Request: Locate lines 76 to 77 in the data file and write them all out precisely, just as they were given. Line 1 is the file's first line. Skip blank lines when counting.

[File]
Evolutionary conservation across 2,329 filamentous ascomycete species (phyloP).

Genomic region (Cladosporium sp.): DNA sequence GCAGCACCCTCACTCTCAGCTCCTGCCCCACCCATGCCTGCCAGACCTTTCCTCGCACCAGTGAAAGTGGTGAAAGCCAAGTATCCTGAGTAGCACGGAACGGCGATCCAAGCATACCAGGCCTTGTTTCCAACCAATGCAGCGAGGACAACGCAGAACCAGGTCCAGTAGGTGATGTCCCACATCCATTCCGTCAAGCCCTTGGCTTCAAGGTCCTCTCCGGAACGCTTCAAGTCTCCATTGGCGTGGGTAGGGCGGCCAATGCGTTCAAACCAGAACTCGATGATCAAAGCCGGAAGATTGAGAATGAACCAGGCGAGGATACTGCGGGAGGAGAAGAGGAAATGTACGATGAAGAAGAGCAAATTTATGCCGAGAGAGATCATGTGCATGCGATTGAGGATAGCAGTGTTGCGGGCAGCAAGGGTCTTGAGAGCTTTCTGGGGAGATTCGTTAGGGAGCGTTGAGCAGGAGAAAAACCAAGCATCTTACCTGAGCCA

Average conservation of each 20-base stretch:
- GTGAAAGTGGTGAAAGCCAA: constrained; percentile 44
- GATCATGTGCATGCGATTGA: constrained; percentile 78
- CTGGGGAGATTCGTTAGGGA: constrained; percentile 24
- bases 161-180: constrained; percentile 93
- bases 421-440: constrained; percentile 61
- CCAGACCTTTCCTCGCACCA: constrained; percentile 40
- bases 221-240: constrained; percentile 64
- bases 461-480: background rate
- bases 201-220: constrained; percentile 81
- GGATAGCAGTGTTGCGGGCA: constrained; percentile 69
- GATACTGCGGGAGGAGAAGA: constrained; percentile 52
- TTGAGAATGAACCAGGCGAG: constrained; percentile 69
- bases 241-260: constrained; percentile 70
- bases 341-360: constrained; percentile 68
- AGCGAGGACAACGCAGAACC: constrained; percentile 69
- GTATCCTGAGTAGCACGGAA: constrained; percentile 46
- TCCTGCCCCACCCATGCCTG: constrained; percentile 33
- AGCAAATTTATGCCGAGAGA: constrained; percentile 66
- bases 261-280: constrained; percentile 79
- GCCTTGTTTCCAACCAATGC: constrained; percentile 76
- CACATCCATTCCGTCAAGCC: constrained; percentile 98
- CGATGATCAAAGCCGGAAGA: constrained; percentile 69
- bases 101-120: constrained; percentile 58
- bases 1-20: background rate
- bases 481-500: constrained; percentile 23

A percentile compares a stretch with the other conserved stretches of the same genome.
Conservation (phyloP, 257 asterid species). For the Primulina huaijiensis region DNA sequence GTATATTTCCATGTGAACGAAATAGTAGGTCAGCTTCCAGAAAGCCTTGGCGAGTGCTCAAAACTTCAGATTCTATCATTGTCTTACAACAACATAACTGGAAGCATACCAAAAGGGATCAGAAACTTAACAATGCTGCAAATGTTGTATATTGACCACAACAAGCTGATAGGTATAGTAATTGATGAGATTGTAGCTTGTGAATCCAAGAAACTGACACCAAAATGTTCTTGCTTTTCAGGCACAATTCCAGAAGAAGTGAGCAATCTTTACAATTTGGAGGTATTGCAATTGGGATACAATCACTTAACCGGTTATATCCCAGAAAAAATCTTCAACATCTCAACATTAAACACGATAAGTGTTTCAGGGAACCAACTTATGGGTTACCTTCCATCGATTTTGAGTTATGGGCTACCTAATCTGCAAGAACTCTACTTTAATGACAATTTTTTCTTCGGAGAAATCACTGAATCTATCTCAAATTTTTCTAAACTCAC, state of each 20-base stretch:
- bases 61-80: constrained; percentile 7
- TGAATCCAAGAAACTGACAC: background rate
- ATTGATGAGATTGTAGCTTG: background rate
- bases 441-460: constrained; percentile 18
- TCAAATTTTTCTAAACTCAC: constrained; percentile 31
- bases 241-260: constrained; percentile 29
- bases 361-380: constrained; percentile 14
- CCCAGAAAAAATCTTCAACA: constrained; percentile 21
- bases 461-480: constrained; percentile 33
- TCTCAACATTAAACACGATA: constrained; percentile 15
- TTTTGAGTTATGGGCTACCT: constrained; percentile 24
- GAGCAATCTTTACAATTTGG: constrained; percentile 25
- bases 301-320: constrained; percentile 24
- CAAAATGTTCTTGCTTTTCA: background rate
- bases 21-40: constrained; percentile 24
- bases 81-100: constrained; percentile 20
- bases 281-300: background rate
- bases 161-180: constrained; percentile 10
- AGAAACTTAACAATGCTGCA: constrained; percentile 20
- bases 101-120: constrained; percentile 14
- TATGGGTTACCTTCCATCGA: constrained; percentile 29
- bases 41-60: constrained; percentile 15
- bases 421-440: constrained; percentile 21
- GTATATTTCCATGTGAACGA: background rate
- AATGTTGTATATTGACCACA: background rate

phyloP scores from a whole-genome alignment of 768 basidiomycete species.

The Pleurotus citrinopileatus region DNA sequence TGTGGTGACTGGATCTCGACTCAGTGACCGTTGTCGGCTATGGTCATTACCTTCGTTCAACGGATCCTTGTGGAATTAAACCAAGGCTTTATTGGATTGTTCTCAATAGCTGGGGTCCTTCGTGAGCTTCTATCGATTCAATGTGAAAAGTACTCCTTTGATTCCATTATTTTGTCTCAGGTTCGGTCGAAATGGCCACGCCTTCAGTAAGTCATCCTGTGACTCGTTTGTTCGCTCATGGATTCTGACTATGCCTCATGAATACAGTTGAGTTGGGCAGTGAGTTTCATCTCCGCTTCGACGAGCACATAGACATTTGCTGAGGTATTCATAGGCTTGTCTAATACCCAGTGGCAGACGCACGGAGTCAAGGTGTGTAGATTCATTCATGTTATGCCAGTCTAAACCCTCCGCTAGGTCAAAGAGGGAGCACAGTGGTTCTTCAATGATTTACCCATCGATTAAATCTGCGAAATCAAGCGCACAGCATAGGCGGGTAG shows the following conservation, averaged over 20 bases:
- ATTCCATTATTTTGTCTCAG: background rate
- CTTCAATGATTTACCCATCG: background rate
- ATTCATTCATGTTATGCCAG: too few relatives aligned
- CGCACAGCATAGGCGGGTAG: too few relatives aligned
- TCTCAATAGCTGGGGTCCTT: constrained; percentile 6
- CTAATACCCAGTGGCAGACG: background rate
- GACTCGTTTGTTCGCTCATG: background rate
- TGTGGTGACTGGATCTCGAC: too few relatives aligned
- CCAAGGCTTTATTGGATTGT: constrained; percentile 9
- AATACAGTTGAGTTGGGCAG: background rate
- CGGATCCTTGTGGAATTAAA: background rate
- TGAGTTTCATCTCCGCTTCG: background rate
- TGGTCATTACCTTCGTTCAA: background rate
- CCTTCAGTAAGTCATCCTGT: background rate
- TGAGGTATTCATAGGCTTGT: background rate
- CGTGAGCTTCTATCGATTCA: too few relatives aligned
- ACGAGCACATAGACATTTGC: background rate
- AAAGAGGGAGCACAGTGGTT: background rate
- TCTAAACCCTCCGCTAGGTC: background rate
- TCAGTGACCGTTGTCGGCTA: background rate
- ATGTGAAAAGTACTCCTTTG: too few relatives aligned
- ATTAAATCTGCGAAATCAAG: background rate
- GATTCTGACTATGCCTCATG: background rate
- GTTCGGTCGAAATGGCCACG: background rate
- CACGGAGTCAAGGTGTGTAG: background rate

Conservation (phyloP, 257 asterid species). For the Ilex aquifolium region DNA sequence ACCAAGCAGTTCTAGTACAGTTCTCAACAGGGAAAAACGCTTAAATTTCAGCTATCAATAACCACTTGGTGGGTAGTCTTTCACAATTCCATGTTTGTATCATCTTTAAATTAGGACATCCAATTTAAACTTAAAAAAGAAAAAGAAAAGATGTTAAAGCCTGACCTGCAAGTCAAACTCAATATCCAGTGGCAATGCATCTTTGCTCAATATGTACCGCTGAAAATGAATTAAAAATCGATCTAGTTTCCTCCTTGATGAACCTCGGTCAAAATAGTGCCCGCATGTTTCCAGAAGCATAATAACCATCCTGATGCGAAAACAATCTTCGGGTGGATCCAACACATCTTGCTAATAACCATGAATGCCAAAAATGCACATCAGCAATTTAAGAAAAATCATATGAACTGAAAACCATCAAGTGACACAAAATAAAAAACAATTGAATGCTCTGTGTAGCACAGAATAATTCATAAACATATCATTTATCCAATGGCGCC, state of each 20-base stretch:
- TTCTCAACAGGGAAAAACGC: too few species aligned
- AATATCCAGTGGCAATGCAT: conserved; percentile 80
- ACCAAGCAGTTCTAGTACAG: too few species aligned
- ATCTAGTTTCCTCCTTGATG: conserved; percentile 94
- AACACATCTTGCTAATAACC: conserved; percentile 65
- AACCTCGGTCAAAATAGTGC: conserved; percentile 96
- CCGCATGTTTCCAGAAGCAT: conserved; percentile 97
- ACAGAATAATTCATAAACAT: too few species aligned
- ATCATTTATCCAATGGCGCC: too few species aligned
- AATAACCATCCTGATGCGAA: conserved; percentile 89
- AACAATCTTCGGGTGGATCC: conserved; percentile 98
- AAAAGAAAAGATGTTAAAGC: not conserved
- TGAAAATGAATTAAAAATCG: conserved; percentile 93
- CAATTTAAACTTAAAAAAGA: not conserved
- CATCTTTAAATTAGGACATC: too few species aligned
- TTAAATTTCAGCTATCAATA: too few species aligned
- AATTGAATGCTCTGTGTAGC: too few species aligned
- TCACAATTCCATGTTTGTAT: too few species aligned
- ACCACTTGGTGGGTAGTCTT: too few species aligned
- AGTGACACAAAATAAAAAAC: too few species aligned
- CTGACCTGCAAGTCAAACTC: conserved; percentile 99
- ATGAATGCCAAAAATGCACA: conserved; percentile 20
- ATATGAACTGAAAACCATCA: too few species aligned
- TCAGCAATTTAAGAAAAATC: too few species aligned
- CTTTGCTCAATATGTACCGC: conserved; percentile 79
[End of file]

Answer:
- TCTAAACCCTCCGCTAGGTC: background rate
- TCAGTGACCGTTGTCGGCTA: background rate